The ever-changing nature of Denver is a well-worn topic of conversation – anyone who has spent any time in this storied city has more than likely picked up some observations regarding Old Denver and New Denver, its constant expansions and renovations, and what has disappeared as well as what still remains. A vibrant and quickly growing area can’t help but change, but it is hard to not feel emotionally invested when your favorite bar or the most charming house you pass on your way to work each day is torn down.
As a born-and-raised Denverite in my 30s, I find myself lamenting the demise of many of the locations I held near and dear to my heart while I was growing up. It would be disingenuous, though, not to acknowledge that the city had places that were special to those who were here before me, and that were then replaced by some of the very locales I frequented. That does not make me any less likely to complain when a Denver institution of some kind that I have fond memories of shuts it doors, however.
While the ebb and flow of Denver’s businesses, restaurants, and public spaces continues its course, Karl Christian Krumpholz’s new book, “Queen City: A Brief History and Illustrated Architecture New and Old of Denver, Colorado” (Tinto Press, 2021) captures one keen observer’s view of his current town today as well as some of its unique history. Krumpholz is not originally from Denver, but he has a great eye for locations that maintain much of the city’s character as well as those that are no longer here but that held significance. His bold, comic book-like illustrations and small tidbits of information capture the heart of his subject matters.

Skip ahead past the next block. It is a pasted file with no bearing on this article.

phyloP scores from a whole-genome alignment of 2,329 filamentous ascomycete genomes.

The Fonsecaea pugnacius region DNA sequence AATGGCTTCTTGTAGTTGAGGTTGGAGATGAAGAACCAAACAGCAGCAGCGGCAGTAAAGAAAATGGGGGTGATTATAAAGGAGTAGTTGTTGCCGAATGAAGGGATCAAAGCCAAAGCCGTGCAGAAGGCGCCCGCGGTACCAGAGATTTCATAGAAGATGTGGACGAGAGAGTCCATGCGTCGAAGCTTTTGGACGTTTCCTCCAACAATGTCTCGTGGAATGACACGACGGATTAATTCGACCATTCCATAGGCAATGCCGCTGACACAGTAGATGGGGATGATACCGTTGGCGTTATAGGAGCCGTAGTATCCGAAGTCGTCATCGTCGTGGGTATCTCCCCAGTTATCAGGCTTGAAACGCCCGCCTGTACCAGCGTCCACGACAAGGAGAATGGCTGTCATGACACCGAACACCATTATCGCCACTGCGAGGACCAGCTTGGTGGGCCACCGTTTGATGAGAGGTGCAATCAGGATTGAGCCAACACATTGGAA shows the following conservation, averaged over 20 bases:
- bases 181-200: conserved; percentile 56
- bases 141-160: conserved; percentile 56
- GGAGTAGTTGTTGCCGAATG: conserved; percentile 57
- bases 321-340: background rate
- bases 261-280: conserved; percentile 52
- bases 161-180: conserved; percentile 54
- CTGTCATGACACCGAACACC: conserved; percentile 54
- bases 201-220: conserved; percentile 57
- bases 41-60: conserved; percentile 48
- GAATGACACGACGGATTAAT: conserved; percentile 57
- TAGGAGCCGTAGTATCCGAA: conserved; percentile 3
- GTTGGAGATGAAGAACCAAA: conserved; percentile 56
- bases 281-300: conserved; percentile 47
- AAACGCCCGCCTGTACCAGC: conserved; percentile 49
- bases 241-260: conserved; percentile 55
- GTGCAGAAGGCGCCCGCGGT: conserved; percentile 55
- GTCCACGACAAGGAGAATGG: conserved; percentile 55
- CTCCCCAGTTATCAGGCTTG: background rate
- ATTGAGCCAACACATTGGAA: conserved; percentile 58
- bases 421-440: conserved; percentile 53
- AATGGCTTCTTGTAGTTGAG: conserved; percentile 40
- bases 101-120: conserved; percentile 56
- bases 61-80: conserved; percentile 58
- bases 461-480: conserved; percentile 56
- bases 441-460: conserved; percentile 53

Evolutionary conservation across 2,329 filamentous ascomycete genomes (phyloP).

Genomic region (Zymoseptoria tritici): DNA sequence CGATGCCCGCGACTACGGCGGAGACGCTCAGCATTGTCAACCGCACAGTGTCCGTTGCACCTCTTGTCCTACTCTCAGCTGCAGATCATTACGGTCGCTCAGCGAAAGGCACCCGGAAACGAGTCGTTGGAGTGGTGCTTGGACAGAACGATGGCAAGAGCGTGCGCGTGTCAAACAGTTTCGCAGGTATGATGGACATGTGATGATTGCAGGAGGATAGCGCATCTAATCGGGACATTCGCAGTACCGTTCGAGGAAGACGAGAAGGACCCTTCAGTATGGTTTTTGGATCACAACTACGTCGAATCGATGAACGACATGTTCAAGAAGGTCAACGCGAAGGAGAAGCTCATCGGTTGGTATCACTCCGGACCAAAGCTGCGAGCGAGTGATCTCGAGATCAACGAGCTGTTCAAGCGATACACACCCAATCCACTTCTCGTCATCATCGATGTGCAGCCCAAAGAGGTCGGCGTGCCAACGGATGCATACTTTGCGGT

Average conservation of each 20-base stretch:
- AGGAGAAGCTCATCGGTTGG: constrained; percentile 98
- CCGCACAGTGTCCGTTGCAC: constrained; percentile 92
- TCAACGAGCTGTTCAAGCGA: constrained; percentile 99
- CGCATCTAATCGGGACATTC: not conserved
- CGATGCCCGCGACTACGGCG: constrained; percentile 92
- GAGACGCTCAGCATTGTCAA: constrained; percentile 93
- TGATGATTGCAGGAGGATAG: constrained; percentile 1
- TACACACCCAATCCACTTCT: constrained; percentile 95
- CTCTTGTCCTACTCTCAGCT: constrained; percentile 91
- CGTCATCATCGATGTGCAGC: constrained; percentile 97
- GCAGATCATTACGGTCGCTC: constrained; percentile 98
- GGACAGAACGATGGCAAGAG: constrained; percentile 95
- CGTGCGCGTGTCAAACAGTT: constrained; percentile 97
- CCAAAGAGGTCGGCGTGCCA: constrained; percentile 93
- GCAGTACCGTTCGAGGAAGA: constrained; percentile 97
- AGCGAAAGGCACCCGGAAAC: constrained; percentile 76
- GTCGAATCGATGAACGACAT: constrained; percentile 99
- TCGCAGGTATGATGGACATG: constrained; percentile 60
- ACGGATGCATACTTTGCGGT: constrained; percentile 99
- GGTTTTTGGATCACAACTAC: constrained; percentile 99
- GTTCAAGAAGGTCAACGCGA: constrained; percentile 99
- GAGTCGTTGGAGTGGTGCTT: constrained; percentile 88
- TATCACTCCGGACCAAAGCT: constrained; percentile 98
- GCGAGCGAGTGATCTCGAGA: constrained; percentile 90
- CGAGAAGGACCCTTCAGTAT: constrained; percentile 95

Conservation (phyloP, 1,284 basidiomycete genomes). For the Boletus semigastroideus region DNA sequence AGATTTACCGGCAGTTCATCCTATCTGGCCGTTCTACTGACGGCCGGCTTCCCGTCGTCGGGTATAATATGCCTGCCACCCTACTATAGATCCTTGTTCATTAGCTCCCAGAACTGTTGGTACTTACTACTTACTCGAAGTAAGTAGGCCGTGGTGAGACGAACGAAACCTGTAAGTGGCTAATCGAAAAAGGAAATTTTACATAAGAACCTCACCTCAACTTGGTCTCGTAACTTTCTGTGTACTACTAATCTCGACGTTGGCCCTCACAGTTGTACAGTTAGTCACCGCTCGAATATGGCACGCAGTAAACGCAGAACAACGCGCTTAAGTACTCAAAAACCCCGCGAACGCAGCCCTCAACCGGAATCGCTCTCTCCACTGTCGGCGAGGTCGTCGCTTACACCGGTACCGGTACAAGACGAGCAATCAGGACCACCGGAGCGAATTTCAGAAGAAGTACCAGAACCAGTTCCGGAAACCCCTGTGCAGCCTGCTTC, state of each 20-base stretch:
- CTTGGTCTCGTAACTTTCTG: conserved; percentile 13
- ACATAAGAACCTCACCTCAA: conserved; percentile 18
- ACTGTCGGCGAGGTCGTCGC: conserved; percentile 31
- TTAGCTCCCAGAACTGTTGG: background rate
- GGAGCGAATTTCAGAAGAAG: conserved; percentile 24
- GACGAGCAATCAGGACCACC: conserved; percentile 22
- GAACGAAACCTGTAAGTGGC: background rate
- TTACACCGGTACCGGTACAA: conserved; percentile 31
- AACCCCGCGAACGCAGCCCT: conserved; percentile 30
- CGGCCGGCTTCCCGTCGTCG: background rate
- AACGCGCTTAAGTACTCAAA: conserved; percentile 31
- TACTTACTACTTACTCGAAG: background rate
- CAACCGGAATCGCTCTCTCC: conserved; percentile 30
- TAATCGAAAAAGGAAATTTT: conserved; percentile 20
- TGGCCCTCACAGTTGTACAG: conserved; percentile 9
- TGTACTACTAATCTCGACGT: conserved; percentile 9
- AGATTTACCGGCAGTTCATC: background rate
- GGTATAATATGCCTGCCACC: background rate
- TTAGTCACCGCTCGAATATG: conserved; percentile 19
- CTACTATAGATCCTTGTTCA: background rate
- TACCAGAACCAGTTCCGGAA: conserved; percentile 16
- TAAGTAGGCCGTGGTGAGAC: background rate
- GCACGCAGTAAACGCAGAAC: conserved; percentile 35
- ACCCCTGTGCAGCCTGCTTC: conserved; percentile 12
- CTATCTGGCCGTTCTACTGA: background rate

“Queen City” is separated into chapters of Denver neighborhoods, with Chapter 2 covering the Northside, or Highlands. Major landmarks such as Linger and the Oriental Theatre share pages with smaller locales such as the Berkeley Inn and the now closed Paris on the Platte.
Krumpholz states that “Queen City” was “never planned as a comprehensive collection on places around Denver” – some of his illustrations are of historically significant locations, some are architecturally significant, and some just have or had a personal or cultural appeal. Without claiming to be definitive, Krumpholz’s work shares something much more personal. While reading, I found myself excited to see a things like an old sign that has always caught my eye (Eze Mop on 17th Avenue and Humboldt) or a building I’ve never been in but grew up practically in the shadow of (United Stor-All Central Denver Self-Storage on Colfax and Vine). This collection of illustrations contains both the well-known and the sometimes overlooked, leaving any longtime Denver fan to consider what they would include in a roundup of their own favorite spots around town.
Check out “Queen City” at your closest Denver Public Library location or put it on hold through denverlibrary.com.